‘The Monuments Men’ movie review: George Clooney, Matt Damon recover stolen art

During the later years of the Second World War, the Monuments, Fine Arts, and Archives program was put together by the Allied armies to help preserve and protect cultural artifacts, artwork, and historic locations that had been damaged by war efforts. As Allied forces made their way through occupied territories, officers in the program assessed damage done to monuments and made plans for their future restoration. 

They also sought to locate and return the millions of pieces of artwork that had been stolen by the Nazis under one of Adolf Hitler’s more personal pursuits: the monumental (but unrealized) Führermuseum in Linz was to house a huge collection of material plundered from Europe during WWII. Allied forces uncovered thousands of repositories of stolen art (along with pieces legitimately relocated for preservation during the war) throughout Germany and elsewhere hidden in salt mines and castles. 

The “Monuments Men” was the name given to the officers enlisted to help with this cause. Rather than being strictly military personnel, the 400+ men and women who travelled among the front lines were museum curators, historians, architects, and others who used expertise in their respective fields to accomplish something that didn’t really have a wartime precedent. They not only had to fight to accomplish their mission, but to combat a prevailing military attitude that didn’t have much respect for what they were attempting to do. 

“Was it worth it?” FDR asks Frank Stokes in The Monuments Men, after men have died during the cause. “Was a piece of art worth risking these lives?”

Directed by George Clooney (who also co-wrote the film with Grant Heslov, and stars in the lead), The Monuments Men tells the story of a handful of these men and their wartime efforts. Art conservation specialist Stokes (Clooney) pulls together a handful of men from the art world (played by Matt Damon, Bill Murray, Bob Balaban, John Goodman, Jean Dujardin, and Hugh Bonneville) to undergo basic training and ship out to the front lines.

Their stories unfold in episodic fashion: while Stokes pushes for cooperation from the Allies, James Granger (Damon) infiltrates occupied territory and tries to gain the trust of French curator Claire (Cate Blanchett); Donald Jeffries (Bonneville) attempts to save Michelangelo’s Madonna and Child in Belgium; Richard Campbell (Murray) and Preston Savitz (Balaban) track down the Van Eyck altarpiece; and Walter Garfield (Goodman) and Jean Claude Clermont (Dujardin) get caught up in crossfire. 

With the large ensemble cast and a somewhat brisk two-hour running time, we never really get to know these characters, and there’s surprisingly little substance to their stories. I quite liked the slow-burn relationship between the characters played by Damon and Blanchett, but was shocked at how much screen time was eaten up by so little plot. 

The pace is leisurely, the story is lacking in drama or tension, and despite being set on the front lines of WWII, there is precious little violence or even conflict. Like Clooney’s previous feature (Leatherheads), The Monuments Men gives off a downright old-fashioned vibe. Which isn’t a bad thing; in this era of amped-up, artificial drama, this one feels refreshingly laid-back, even if that sounds counterintuitive given the setting.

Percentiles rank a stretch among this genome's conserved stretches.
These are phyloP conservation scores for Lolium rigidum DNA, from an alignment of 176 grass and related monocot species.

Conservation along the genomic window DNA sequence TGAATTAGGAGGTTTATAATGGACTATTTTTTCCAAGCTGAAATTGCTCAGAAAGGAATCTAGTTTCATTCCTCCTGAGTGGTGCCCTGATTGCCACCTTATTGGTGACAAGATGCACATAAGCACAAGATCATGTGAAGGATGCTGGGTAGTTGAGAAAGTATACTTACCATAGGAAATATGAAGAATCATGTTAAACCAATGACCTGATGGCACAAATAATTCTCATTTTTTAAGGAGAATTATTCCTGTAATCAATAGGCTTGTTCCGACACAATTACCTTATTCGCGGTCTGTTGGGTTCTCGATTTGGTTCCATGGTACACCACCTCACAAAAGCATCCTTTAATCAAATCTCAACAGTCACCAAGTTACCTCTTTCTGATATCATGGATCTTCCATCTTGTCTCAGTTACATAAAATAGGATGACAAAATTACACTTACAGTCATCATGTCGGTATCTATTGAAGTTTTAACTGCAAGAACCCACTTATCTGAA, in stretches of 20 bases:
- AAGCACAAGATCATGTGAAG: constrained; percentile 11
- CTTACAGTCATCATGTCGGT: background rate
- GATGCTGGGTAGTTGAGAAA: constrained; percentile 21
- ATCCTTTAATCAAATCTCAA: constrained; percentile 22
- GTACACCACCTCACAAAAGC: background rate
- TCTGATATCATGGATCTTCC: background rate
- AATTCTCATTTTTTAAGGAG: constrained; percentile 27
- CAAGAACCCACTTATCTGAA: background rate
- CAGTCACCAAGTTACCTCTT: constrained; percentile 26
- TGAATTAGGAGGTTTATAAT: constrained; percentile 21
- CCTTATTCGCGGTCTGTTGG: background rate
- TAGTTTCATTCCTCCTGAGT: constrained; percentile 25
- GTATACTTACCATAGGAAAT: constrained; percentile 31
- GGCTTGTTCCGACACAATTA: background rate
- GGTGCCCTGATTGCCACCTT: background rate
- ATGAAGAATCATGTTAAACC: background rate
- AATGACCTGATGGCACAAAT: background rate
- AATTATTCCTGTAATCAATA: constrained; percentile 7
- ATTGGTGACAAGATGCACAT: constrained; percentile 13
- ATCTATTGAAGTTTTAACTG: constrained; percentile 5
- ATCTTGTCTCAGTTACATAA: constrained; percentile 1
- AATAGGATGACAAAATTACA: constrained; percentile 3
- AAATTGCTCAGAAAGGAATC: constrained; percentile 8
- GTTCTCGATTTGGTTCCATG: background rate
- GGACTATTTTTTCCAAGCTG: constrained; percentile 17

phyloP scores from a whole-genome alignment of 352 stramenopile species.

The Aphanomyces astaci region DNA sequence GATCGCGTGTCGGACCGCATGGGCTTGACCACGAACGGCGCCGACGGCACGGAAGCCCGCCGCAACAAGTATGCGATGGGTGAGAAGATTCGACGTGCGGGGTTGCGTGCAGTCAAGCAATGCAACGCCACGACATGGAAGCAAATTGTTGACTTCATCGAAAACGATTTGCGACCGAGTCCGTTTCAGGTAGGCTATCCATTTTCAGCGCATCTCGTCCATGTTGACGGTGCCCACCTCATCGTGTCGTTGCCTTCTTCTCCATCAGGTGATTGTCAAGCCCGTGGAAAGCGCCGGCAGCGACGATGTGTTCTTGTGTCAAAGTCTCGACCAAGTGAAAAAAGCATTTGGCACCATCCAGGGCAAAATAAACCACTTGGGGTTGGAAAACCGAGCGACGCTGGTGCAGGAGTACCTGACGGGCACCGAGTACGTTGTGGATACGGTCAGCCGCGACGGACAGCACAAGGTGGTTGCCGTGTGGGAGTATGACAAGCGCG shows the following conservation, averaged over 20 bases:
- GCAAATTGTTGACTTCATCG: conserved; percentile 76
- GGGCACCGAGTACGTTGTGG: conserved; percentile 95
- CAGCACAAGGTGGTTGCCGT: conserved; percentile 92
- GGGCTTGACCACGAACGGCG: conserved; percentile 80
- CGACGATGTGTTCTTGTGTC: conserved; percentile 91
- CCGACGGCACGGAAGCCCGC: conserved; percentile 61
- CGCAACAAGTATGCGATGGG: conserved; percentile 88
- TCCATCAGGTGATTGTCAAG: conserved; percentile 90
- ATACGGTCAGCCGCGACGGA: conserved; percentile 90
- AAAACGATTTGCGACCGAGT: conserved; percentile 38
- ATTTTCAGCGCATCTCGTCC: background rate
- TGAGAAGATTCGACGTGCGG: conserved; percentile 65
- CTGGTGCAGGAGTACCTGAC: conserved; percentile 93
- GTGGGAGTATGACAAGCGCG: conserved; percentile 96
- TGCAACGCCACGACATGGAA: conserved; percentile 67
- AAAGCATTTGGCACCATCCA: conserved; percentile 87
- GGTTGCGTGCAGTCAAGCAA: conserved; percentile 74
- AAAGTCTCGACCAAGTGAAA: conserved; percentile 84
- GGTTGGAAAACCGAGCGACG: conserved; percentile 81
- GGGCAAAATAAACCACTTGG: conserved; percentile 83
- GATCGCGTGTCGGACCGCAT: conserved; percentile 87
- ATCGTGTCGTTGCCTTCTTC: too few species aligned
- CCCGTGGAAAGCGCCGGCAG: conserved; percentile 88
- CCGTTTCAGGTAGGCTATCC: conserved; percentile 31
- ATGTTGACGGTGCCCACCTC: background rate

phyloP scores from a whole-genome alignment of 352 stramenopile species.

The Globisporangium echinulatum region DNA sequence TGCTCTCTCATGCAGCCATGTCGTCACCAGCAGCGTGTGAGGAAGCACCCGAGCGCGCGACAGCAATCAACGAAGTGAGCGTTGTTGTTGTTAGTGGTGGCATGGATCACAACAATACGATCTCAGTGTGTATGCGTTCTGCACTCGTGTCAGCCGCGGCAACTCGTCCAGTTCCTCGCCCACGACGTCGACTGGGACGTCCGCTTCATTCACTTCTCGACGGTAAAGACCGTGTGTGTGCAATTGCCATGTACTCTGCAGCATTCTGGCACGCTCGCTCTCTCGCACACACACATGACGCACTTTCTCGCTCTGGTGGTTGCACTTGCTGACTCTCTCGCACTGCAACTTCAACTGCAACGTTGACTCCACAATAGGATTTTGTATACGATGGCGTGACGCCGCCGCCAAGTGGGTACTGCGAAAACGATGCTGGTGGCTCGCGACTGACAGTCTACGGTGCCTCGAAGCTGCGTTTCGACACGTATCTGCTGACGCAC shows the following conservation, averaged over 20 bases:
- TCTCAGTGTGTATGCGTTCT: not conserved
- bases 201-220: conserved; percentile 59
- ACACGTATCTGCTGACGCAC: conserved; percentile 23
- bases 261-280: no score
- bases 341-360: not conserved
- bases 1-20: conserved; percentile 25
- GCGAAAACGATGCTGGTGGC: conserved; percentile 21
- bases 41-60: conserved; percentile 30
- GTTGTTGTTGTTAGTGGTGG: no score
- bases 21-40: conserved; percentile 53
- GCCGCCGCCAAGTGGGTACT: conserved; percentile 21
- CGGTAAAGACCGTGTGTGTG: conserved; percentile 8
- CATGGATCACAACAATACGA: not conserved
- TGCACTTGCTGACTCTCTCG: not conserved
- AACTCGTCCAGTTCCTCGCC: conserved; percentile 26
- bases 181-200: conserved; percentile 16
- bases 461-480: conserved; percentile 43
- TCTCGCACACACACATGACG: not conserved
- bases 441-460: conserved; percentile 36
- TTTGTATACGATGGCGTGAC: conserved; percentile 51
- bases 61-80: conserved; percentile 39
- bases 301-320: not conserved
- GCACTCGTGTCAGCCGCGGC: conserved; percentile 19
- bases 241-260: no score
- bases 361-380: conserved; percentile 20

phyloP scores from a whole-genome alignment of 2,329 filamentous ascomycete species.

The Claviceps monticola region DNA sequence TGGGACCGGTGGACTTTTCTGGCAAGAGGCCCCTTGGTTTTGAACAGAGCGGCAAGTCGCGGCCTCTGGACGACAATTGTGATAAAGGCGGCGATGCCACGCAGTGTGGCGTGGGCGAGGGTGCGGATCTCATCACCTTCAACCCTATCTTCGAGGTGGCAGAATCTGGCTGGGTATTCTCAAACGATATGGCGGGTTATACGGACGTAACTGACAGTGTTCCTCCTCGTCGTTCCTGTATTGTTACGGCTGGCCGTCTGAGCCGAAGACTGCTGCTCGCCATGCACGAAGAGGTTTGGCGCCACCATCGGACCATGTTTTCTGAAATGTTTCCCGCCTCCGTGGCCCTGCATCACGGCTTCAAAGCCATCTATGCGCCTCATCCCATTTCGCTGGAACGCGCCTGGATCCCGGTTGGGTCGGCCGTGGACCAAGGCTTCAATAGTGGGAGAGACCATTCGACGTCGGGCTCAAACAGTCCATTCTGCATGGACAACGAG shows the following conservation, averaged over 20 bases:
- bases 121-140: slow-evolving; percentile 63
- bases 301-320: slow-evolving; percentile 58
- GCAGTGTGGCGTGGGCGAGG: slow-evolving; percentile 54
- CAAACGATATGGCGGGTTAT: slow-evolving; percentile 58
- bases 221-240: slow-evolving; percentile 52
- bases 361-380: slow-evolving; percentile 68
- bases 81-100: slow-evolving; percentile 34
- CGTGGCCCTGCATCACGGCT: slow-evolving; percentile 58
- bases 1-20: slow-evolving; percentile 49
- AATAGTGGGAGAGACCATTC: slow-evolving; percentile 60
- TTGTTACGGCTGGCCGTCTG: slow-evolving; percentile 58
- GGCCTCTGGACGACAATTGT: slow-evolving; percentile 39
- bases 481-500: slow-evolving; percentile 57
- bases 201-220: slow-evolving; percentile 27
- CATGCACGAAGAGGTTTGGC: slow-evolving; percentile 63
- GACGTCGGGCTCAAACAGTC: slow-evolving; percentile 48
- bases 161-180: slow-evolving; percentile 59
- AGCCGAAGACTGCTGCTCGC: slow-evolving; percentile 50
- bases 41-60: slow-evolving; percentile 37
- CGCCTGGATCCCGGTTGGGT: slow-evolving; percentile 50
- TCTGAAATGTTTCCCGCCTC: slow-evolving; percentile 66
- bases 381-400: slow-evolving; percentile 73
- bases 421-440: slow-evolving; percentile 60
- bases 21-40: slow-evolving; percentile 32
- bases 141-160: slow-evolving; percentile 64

It’s also a fascinating story, told well enough to maintain your attention (if not actively engage you in its plot) and draw interest in the real-life program it depicts; the film is based on Robert Edsel’s nonfiction novel The Monuments Men: Allied Heroes, Nazi Thieves and the Greatest Treasure Hunt in History, which sounds a heckuva lot more exciting than Clooney’s film going by the title alone. 

But a number of individual scenes really capture your imagination; a nighttime confrontation between the Murray and Balaban characters and a young German soldier, in particular, hits all the right notes. The film’s message is driven home during scenes with some pointed satire: while the Monuments Men get precious little attention for their efforts in locating the millions of invaluable art pieces, the military, and the media, is all over their discovery of Nazi gold. 

The old-fashioned feeling is bolstered by Alexandre Desplat’s terrific, military-tinged original score, which underscores the action with an upbeat, almost Elmer Bernstein Great Escape vibe. 

Cinematography by Phedon Papamichael nicely captures locations across Germany and England. In case you’re wondering about the striking similarity between Clooney and the actor who plays the older version of his character in the film’s final scene, that’s actually his father, Nick Clooney. 

The Monuments Men has been roundly dismissed by most critics (though audiences have been a bit more accommodating, with the film handily outgrossing the more expensive RoboCop remake), racking up a rotten 34% on the Tomatometer. Don’t be turned off: this is an especially solid (if unspectacular) film that brings to life one of the great unsung stories of WWII. 


Jason Pirodsky

Jason Pirodsky

Jason Pirodsky has been writing about the Prague film scene and reviewing films in print and online media since 2005. A member of the Online Film Critics Society, you can also catch his musings on life in Prague at expats.cz and tips on mindfulness sourced from ancient principles at MaArtial.com.

Leave a Reply

Your email address will not be published. Required fields are marked *